The following preparations have been undertaken by the Lower Saucon Public Works Department and the Lower Saucon Police Department, officials said:

  • Public Works has been out for the past week clearing debris from storm water inlets and pipes.
  • Public Works will be staging their crewmen on both the east and west sides of the Saucon Creek prior to the storm, so they can respond quickly to any reports of downed trees.
  • Public Works will be staging their equipment either at their homes or at locations on both sides of the Saucon Creek to be able to respond quickly to road closures, downed trees, etc.
  • Public Works has borrowed their old aerial truck from the Saucon Valley School District to supplement their new truck, and the department will have one truck staged on both sides of the Saucon Creek.
  • The back-up generator for the Township building has sufficient fuel in case of power outages.
  • Police Department Patrol teams will be at full staff, with increased patrols.
  • The Police Department will schedule their Utility and AWD cruisers on the east and west sides of the township with the flexibility for Patrol Team officers to remain on both sides of the township at shift changes.
  • The Police Department cruisers will be supplied with cones to place at high water areas.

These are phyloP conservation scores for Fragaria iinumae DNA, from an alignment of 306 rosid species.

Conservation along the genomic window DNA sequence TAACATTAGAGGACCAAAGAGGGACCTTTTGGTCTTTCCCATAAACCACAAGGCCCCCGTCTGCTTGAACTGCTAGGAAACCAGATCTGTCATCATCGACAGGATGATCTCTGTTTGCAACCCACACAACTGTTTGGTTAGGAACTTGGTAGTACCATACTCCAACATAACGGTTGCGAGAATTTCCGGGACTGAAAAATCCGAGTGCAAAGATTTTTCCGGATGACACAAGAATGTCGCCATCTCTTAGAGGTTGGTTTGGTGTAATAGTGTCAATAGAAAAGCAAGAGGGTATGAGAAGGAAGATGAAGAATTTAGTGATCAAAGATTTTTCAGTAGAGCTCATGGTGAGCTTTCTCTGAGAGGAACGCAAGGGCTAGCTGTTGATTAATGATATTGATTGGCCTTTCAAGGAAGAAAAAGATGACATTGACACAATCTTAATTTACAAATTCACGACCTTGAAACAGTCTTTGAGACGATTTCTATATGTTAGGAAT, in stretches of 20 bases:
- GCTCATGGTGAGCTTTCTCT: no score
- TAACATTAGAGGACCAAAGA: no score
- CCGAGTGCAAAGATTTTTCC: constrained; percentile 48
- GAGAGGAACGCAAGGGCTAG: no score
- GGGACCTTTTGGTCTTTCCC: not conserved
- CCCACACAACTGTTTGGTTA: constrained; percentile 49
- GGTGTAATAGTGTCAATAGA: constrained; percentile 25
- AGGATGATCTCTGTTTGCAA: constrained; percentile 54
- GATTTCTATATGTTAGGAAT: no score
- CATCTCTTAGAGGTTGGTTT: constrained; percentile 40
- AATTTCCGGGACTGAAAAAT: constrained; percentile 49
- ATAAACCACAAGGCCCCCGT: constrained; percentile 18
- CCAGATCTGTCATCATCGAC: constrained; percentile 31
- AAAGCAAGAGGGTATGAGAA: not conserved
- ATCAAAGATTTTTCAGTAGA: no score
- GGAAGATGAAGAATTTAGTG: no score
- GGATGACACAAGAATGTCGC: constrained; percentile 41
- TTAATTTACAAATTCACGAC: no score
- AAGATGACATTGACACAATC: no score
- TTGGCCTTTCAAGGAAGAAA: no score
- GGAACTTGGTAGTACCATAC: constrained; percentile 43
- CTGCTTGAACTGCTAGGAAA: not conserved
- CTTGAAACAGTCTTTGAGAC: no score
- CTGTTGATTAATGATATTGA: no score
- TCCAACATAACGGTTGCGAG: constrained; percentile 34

• Provisions for re-fueling vehicles on the east side of the Saucon Creek have been made.

Northampton County's director of emergency services, Bob Mateff, said the county is advising all of its municipalities to be prepared for the storm by taking steps such as cleaning out drains and making sure generators are charged.

His staff is working with utilities PPL and First Energy, as well as LANTA, to make preparations, and the county will increase staff at its 911 center during the storm and set up an emergency operations center on Monday.

Mateff cautioned residents to pay attention to weather forecasts, to make sure they have food, water and batteries on hand, and to consider early evacuation if they live in a flood-prone area.

In addition to local government, utilities are also bracing for a potentially devastating storm.

In a statement, PPL spokesman Joe Nixon said the utility "will bring to bear all available resources to respond to whatever impact Hurricane Sandy has on Pennsylvania and be fully staffed 24/7 beginning Monday."

Power crews from Kentucky could be arriving in the area as early as Sunday night, and crews in states as far away as Utah have been called for assistance.

"Since a year ago, on the heels of the October snowstorm, Hurricane Irene, and Tropical Storm Lee, PPL Electric Utilities has made many improvements to better respond to major storms --in particular, upgrading customer service systems to ensure we can handle increased customer call volume and improving information available for customers," Nixon added.

To keep ahead of the storm, many local residents are turning to social media sites, including Facebook pages devoted to weather forecasting.

One popular Facebook page that specializes in forecasts for the Eastern Pennsylvania area is Eastern PA Weather Authority.

The Red Cross announced Friday that its 13 chapters in Northeast Pennsylvania are placing trained disaster workers, vehicles and supplies on alert throughout a 16-county region that includes Lehigh and Northampton counties.

"We’re also working in close collaboration with government officials and community partners to coordinate potential response efforts,” said Adrian Grieve, Red Cross regional emergency services officer for Northeast Pennsylvania. “We’re planning for the worst, and hoping for the best.”